Since early this year, Facebook has been getting a lot of flak for scaling back the organic reach of brand pages. Much like other marketers, I went through phases of frustration and anger, however I was optimistic that Facebook has some good reasons for limiting the amount of people a brand page could reach through its posts. Much to my delight, they finally came clean about why organic reach has declined and what it means for marketers and users alike.
Explosion of Content Creation
Everyone and their mother (literally) have a Facebook account. This means that everyone and their mother can create content whenever they want. There is an insane amount of content constantly being pumped out and there has to be some way to manage it. Along with the amount of content creators increasing, mobile technology has made sharing easier than ever. With one tap of the smart phone, users can share content from anywhere. On average, there are about 1,500 stories that could appear in a user's News Feed every time they log in. Users with a lot of connections could actually have as many as 15,000 potential stories any time. To combat this overwhelming amount of content, the News Feed algorithm sorts content by what is the most relevant for its intended user. This means that of the over 1,500 potential stories a person might see when they log in, Facebook only shows them roughly 300. This makes content consumption more enjoyable and creates a better overall user experience. A good user experience keeps people spending time on Facebook and keeps social media marketers employed.
As I mentioned in the previous point, there is more content and more content creators than ever in Facebook’s history. With this increase in activity comes increased competition a we are all battling for real estate in the News Feed. Facebook wants to provide the best user experience possible, so it has made sure that users are presented with content that is most relevant to them. People want to see content from their friends and family more than a flash sale on toilet paper by an e-commerce brand page. Now, this isn’t to say that people wouldn’t ever want to see this type of content, so Facebook allows it with moderation. According to Facebook, the total number of pages liked by the typical user has grown more that 50% since last year. People are liking more pages, but this doesn’t mean that they want to see more content from those pages than their real life connections. Again, the better experience Facebook can provide, the more time people will spend with Facebook and the more available they are to the right social media marketing messages.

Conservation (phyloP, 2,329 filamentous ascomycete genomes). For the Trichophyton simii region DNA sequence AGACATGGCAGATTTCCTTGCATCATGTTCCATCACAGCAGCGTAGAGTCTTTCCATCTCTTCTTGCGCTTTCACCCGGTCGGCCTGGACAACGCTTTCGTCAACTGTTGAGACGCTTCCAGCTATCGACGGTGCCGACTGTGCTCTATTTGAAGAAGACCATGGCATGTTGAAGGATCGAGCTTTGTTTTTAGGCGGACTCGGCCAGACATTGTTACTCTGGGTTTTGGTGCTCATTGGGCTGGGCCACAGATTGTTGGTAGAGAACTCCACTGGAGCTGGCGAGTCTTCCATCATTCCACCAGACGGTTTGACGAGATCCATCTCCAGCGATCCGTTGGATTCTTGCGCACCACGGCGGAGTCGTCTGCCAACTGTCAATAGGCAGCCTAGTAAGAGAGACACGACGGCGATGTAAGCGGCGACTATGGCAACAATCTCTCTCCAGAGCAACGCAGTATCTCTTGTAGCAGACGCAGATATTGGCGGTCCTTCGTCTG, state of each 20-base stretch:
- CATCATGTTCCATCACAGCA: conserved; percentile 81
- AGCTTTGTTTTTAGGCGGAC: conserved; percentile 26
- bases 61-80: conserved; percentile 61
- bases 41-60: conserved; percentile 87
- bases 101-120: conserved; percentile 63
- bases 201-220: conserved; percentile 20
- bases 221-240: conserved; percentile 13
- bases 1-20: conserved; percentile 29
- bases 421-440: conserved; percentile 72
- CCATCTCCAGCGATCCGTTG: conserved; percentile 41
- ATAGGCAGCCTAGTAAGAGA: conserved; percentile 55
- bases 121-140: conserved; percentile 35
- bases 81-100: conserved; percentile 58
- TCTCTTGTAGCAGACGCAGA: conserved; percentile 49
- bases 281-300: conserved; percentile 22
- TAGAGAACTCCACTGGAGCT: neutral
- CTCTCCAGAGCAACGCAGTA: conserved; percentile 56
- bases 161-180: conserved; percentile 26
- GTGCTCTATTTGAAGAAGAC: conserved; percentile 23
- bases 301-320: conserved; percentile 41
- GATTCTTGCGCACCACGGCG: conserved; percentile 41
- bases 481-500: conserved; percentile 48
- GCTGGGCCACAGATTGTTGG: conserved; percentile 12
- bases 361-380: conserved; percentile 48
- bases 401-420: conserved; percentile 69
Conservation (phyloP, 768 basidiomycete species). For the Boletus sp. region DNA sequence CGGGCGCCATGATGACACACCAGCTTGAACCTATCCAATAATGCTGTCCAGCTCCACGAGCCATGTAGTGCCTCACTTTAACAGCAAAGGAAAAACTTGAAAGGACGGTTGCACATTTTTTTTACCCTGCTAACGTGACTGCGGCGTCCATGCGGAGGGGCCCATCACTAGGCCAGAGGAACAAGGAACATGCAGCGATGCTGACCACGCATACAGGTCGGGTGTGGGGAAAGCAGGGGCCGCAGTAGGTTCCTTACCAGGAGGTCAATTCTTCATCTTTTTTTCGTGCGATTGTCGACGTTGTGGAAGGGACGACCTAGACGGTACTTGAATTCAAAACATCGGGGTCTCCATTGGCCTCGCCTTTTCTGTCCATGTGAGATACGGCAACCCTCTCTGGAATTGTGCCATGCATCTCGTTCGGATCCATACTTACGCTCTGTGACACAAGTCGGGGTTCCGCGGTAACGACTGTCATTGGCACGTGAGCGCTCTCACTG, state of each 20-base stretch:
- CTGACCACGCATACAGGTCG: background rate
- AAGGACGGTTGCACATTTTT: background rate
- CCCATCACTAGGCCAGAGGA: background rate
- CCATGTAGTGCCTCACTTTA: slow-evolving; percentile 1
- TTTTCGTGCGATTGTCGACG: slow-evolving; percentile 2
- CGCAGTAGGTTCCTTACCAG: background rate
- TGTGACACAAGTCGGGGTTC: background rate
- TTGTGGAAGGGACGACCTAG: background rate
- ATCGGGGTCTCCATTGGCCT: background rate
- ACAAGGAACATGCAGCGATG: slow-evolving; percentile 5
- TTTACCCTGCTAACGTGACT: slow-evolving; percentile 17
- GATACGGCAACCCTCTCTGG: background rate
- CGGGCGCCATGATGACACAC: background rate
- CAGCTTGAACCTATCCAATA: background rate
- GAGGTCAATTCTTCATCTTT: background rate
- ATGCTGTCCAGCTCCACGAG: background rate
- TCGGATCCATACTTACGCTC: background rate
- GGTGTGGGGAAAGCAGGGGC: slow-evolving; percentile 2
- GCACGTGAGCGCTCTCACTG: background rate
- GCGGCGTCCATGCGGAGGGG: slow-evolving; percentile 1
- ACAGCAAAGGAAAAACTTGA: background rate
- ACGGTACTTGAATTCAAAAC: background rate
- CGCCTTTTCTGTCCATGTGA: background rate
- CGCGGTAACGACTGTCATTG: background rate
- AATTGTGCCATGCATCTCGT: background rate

This might be a bold statement, but if you are a marketer and are complaining about the decreased reach of Facebook, you need to wake up and realize what’s good for you. By limiting brand pages' organic reach, Facebook is protecting users from annoying regurgitations of memes and other “like this if...” content. If you want to know how to combat the decrease in organic reach, consider the following options.
• Refresh your social content strategy and brush up on what the News Feed Algorithm is
• Calibrate your efforts on what is making your community react, not only on what is trending.
• Invest what you can in a Facebook advertising strategy.
So there you have it, two main reasons why Facebook has decreased organic reach. Are you still annoyed with them? Tell me in the comment section what you think of their reasoning!
Photo Credit: Facebook Organic Reach/shutterstock